Seize his­toric chance in China-Aus­tralia FTA

China Daily (Canada) - - FRONT PAGE -

On June 17, 2015, the much-an­tic­i­pated China-Aus­tralia Free Trade Agree­ment was for­mally signed in Can­berra, Aus­tralia. It is a sig­nif­i­cant event in China-Aus­tralia re­la­tions. Chi­nese and Aus­tralian lead­ers were fully com­mit­ted to the FTA ne­go­ti­a­tions. Pres­i­dent Xi Jin­ping reached an im­por­tant con­sen­sus with his Aus­tralian coun­ter­part on speed­ing up the ne­go­ti­a­tions and sign­ing the FTA agree­ment at an early date. Premier Li Ke­qiang per­son­ally pushed the ne­go­ti­a­tion process for­ward.

As Chi­nese and Aus­tralian lead­ers pointed out in their con­grat­u­la­tory mes­sages, China-Aus­tralia Free Trade Agree­ment, once signed, will pro­vide a higher plat­form and stronger in­sti­tu­tional safe­guards for closer, com­ple­men­tary and win-win co­op­er­a­tion. It will help pro­mote the eco­nomic in­te­gra­tion process in the Asia-Pa­cific re­gion as well as deeper in­te­gra­tion and com­mon de­vel­op­ment of the Asia-Pa­cific economies.

China-Aus­tralia Free Trade Agree­ment is one of the most pro­gres­sive FTAs in trade and in­vest­ment lib­er­al­iza­tion ei­ther has ever signed. China and Aus­tralia have made high-level com­mit­ments to each other on trade in goods, trade in ser­vices, in­vest­ment and rules, meet­ing the ob­jec­tive pro­posed by Chi­nese and Aus­tralian lead­ers for a com­pre­hen­sive and high-stan­dard agree­ment with bal­anced in­ter­ests.

A more open en­vi­ron­ment for mar­ket ac­cess. Com­pared with the lib­er­al­iza­tion level of around 90 per­cent in FTAs in gen­eral, China-Aus­tralia FTA shows a sub­stan­tially higher level of open­ness in trade in goods. At the end of the stag­ing pe­riod, 100 per­cent of Aus­tralian prod­ucts to China in terms of both tar­iff lines and trade vol­ume will en­joy duty-free treat­ment, and close to 97 per­cent of Chi­nese prod­ucts to Aus­tralia in terms of tar­iff lines and 97 per­cent of trade vol­ume will be duty-free.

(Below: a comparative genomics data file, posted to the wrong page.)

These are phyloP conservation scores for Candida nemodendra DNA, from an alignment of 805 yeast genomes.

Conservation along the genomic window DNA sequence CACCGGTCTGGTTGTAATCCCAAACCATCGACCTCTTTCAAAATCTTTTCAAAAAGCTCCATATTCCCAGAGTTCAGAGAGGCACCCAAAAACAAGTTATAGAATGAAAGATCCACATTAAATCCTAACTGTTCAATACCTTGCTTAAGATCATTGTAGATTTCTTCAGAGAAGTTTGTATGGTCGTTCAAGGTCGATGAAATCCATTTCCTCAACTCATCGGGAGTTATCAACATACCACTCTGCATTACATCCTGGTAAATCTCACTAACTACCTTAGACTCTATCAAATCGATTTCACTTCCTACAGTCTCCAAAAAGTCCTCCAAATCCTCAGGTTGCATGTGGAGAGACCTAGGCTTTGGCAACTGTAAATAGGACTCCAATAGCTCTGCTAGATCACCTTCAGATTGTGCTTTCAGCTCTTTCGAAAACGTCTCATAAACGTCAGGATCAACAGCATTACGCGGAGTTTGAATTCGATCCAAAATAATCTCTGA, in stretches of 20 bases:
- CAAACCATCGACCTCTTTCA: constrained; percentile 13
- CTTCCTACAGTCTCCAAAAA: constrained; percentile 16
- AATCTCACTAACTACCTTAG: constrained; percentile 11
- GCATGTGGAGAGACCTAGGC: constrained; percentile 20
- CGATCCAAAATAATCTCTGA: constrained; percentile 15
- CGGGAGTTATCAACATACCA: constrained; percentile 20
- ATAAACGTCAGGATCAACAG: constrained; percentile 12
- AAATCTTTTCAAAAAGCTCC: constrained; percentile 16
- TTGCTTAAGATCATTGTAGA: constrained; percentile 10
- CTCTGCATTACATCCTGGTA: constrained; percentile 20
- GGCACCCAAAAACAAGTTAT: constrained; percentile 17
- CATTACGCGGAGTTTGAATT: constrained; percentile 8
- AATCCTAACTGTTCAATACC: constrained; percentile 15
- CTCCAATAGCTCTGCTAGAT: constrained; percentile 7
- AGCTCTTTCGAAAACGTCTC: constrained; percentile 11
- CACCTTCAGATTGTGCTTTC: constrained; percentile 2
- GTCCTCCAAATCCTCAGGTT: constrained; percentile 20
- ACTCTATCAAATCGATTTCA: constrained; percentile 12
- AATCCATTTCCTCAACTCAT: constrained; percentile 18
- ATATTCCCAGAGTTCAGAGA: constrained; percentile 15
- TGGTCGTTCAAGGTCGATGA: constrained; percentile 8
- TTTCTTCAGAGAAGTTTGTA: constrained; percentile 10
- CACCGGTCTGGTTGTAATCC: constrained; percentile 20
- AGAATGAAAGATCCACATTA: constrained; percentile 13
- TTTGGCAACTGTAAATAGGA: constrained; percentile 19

This means that con­sumers will have ac­cess to more high-qual­ity agri­cul­tural, energy, min­eral and fin­ished in­dus­trial goods im­ported from the other coun­try at lower prices. On the in­vest­ment front, the two coun­tries will ac­cord MFN treat­ment to each other, open wider the ser­vices sec­tor, and sig­nif­i­cantly lower the thresh­old for in­vest­ment re­view. Such sub­stan­tive mea­sures will boost bi­lat­eral co­op­er­a­tion in a wide range of sec­tors, from in­fra­struc­ture, energy and re­sources, to fi­nance, tourism and agri­cul­ture.

A more en­abling busi­ness en­vi­ron­ment. In the agree­ment, China and Aus­tralia have ex­plored in a prag­matic way fur­ther open­ing in mul­ti­ple sec­tors, in­clud­ing e-com­merce, in­tel­lec­tual prop­erty, gov­ern­ment pro­cure­ment and trade fa­cil­i­ta­tion, some of which have reached the high­est level of lib­er­al­iza­tion so far.

Take e-com­merce as an ex­am­ple. The agree­ment pro­vides for duty-free e-com­merce trans­ac­tions, pro­tects online con­sumers and data, and en­cour­ages the use of dig­i­tal cer­tifi­cates, which will make online trad­ing eas­ier for both busi­nesses and con­sumers from the two coun­tries. Aus­tralia will set up a new fa­cil­i­ta­tion scheme for Chi­nese engi­neers and tech­ni­cians to work in Chi­nese in­vested projects in Aus­tralia, which is the first time that such a spe­cial ar­range­ment is of­fered by a de­vel­oped coun­try to China. These sub­stan­tive fa­cil­i­ta­tion mea­sures are sure to fur­ther im­prove the busi­ness en­vi­ron­ment and in­cen­tivize mu­tu­ally ben­e­fi­cial co­op­er­a­tion be­tween the two coun­tries.